TSMRI turns off the boilers, goes green with seawater heating system

Deputy Laboratory Director Steve Ignell, center, discribes the work that went into the transition from burning oil to heat the Ted Stevens Marine Research Institue at Lena Point to gathering all the heat they need from sea water by a new heat pump system. John Cooper, left, the facilities manager oversaw the completion of the project and Jim Rehfeldt, right, of Alaska Energy Engineering, designed the project. The heat pump takes 38 degree sea water, removing four degrees of heat, to create 120 degree hot water to heat the building. Along with a heat recovery system, the new heat pump system is over 300 percent efficient. Rehfeldt expects the system to recover the half-million dollar capitol cost in about five years.

The Ted Stevens Marine Research Institute has traded in oil for a new heat source: cool seawater.

The marine research facility has just turned off its boilers as it finalized the conversion to its new seawater heat pump system. This marks the culmination of a process two years in the making, according to John Cooper, facilities manager for Auke Bay Laboratories. He added he hopes the boilers will stay off for good.

“One of the big things at NOAA (National Oceanic and Atmospheric Administration) is being good stewards of the environment, and we wanted to reduce our fuel consumption here at the facility,” he said.

Cooper explained that seawater around 38 to 40 degrees is transferred into 120-degree water that circulates through the building to heat it. He said the water will be even easier to heat over the summer since the water may already be a little warmer.

Ground source heat pumps are already being used by the airport and Dimond Park Aquatics Center. But there’s a difference between those facilities and this one in that the research facility is powering with water straight from the ocean rather than underground.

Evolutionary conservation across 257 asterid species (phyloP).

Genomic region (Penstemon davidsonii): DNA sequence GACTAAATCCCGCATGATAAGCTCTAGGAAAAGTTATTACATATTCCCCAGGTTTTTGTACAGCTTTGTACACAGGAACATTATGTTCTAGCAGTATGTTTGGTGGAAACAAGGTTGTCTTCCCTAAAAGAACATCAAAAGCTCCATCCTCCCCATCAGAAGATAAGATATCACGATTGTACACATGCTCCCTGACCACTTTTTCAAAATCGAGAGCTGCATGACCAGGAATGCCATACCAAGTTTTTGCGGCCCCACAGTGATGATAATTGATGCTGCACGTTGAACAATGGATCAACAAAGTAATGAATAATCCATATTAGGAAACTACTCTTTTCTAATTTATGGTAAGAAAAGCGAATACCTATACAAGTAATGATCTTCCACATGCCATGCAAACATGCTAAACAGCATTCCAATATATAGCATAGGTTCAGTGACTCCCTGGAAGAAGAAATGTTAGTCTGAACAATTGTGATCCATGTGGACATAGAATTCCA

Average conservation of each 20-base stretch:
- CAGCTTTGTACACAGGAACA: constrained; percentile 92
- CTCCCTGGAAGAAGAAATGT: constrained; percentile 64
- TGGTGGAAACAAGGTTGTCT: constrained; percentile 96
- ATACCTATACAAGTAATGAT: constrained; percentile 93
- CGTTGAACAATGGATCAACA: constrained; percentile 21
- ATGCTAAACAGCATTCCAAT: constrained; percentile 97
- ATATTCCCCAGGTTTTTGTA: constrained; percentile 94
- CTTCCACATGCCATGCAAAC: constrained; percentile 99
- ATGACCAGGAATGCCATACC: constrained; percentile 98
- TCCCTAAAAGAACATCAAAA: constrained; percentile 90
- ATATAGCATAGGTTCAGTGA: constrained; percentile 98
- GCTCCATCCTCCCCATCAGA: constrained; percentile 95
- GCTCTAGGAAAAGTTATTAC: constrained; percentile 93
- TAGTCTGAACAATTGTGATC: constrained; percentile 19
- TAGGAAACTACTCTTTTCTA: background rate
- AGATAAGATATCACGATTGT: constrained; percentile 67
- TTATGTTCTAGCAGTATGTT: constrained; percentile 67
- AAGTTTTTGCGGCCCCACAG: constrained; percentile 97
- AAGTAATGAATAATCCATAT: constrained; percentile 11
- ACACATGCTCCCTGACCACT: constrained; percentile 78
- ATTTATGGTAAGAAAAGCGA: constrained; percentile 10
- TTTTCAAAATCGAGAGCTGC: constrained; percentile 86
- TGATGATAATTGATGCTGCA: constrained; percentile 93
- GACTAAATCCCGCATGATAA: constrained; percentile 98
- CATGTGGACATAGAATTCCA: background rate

“Since we are a marine facility, we were already pumping over 500 gallons per minute through the facility for our experiments, so we already had that water,” Cooper said, adding, “What makes this unique is because of its unique nature it’s the only research facility in National Marine Fisheries that’s totally green.”

Besides this, the seawater power adds two other advantages to the facility: efficiency and money.

Cooper said that the seawater heat pump is three times as energy efficient as electric heat, and even more so than the facility’s heating oil usage, which heated at 75 percent as efficiently as electric.

He said the boilers were using more than 60,000 gallons of heating oil a year.

“We’re estimating we’re going to save $130,000 of taxpayer money a year,” he added.

This is the final stage of a process to reach its zero-carbonization utilization goal, which began when the facility was using 120,000 gallons of fuel oil annually. The process began two years ago with reducing the laboratory’s airflows and then reducing the heat recovery of fume and canopy exhaust within the lab. This heat pump system, which took about two years to design and get into operation, was completed in February.

The project was designed by the first TSMRI facility manager, Jack Christiansen, and Jim Rehfeldt of Alaska Energy Engineering, LLC.

Cooper took over last August, overseeing the completion and commissioning with the assistance of lead TSMRI maintenance mechanic Gordon Garcia.

“One of the things that’s really neat is we also saved a bunch of money by doing the labor in-house from our NOAA maintenance mechanics and technicians,” Cooper said, as the NOAA staff completed most of the systems with some outside local help, such as electricians and plumbers.

TSMRI maintenance mechanic Tommy Abbas led the construction with a team including Mark Hoover, Mike Anderson, Chris Cunningham and Jim Heckler.

• Contact reporter Jonathan Grass at 523-2276 or at jonathan.grass@juneauempire.com.


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